04 Jan The future of manufacturing
A question that resonates with business leaders in nearly every industry is a simple one: "What's next?" Nobody knows exactly what the future has in store, but a company that can anticipate and prepare well for what may be to come will be in much better position than a competitor with a more laid-back approach. Understanding emerging technologies and having a guess to where the industry is going will, more often than not, be beneficial to a company.
Within manufacturing, there are several different theories as to what will be the next big wave that changes the entire industry. However, a recent survey offered a bit of a hint. Deloitte Global asked researchers, technology leaders and other manufacturing professionals about what innovations would most impact their job moving forward, and the top result was predictive analytics. Connected products and advanced materials also were among the top answers,
Craig Giffi, Deloitte's vice chairman, explained that countries all around the world are seeing how interconnected manufactured goods can improve efficiency and provide income.
"By investing in advanced manufacturing technologies, nations may enhance their competitiveness and drive economic prosperity," Giff said in a news release issued by Deloitte. "Investments in research and development can lead to advanced manufacturing capabilities. This, in turn, can lead to more complex and exclusive products for export and these high-tech, often high-value, exports can then make a nation more competitive."
For companies that want to be a part of these investments and profits, understanding how predictive analytics impacts everything a business does – from decisions made by executives to production on the shop floor – can be a massive difference maker. Predictive analytics are all about anticipating what's to come next, the exact thing a manufacturing business can do by understanding how the technology works for them.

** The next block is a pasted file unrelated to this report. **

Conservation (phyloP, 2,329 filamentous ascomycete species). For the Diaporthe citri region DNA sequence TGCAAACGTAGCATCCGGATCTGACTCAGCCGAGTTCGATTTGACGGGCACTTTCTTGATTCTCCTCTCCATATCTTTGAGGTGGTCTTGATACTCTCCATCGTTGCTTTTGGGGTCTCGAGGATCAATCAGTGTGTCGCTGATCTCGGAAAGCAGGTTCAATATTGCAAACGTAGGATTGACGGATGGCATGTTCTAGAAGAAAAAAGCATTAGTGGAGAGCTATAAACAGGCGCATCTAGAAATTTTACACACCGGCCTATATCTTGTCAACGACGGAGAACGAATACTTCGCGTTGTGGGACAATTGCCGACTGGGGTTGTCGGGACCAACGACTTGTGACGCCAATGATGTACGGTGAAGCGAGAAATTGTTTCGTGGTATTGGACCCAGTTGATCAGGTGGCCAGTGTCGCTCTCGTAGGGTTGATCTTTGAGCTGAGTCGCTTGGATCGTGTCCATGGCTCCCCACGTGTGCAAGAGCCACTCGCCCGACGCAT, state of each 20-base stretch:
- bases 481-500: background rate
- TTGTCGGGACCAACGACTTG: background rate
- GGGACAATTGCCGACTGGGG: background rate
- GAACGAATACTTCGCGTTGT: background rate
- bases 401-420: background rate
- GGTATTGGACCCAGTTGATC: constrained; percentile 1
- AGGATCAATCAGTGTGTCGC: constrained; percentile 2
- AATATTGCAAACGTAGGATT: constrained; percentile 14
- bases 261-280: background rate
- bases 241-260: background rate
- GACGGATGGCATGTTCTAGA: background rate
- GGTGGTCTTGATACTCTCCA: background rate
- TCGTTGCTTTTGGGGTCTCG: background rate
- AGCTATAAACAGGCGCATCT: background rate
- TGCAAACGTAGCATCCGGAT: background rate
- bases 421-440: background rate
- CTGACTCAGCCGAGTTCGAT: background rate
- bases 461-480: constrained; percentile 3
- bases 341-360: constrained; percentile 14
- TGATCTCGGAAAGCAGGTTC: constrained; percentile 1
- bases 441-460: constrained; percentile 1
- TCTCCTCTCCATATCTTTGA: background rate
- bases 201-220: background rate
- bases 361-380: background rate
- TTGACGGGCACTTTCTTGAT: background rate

In order to gather the proper insights, however, advanced cloud software is needed.
Getting the most from data
Manufacturing has been tied to data for a long time, but as technology has advanced, the connection between the two has strengthened. Predictive analytics attempts to use the statistics a company naturally generates about its production lines and sales, then incorporates detailed mathematical formulas to try and predict behaviors or trends in the future, based on the past data. These insights can help determine future strategies and point a business in the right direction.
"Predictive analytics attempts to use the statistics a company naturally generates."
TIBCo explained that there are several ways manufacturing can be impacted by predictive analytics. One way is anticipating demand. By studying former trends and getting an advanced understanding of changing customer views, a manufacturing business is better equipped to churn out the products to meet that demand.
More manufacturing companies are sensing the growing changes that predictive analytics provide. According to the Deloitte study, the market for machine-manufactured intelligence is growing. As more data is brought in, the better insights a company can make. In 2013, that industry was worth less than $1 billion. By the end of 2015, the industry – which combines technology with computing power – will be worth upwards of $36 billion.
Turning info into changes
Having data can only do so much. Without the proper tools to implement the information that has been gathered, there is very little to be gained. That's why advanced cloud computing software goes hand-in-hand with predictive analytics. If a company is going to make the investment into figuring out where the manufacturing market is headed, they should also be willing to spend on making it work to their advantage.
As Manufacturing.net stated, advanced manufacturing comes in many forms, including robotics. The Deloitte study showed though that insiders within the field are confident that predictive analytics will make the biggest difference in the long run. With so much demand out there to know what's next, it is those insights that do the best job in answering that very important question.
Atachi's NGIMES works to collect data and help manufacturing companies, giving them the information they need to look ahead. Because it is cost efficient, companies that use NGIMES will have the resources available to invest in the future. They will also be saving time, because of how quickly the Atachi software can begin working for a business.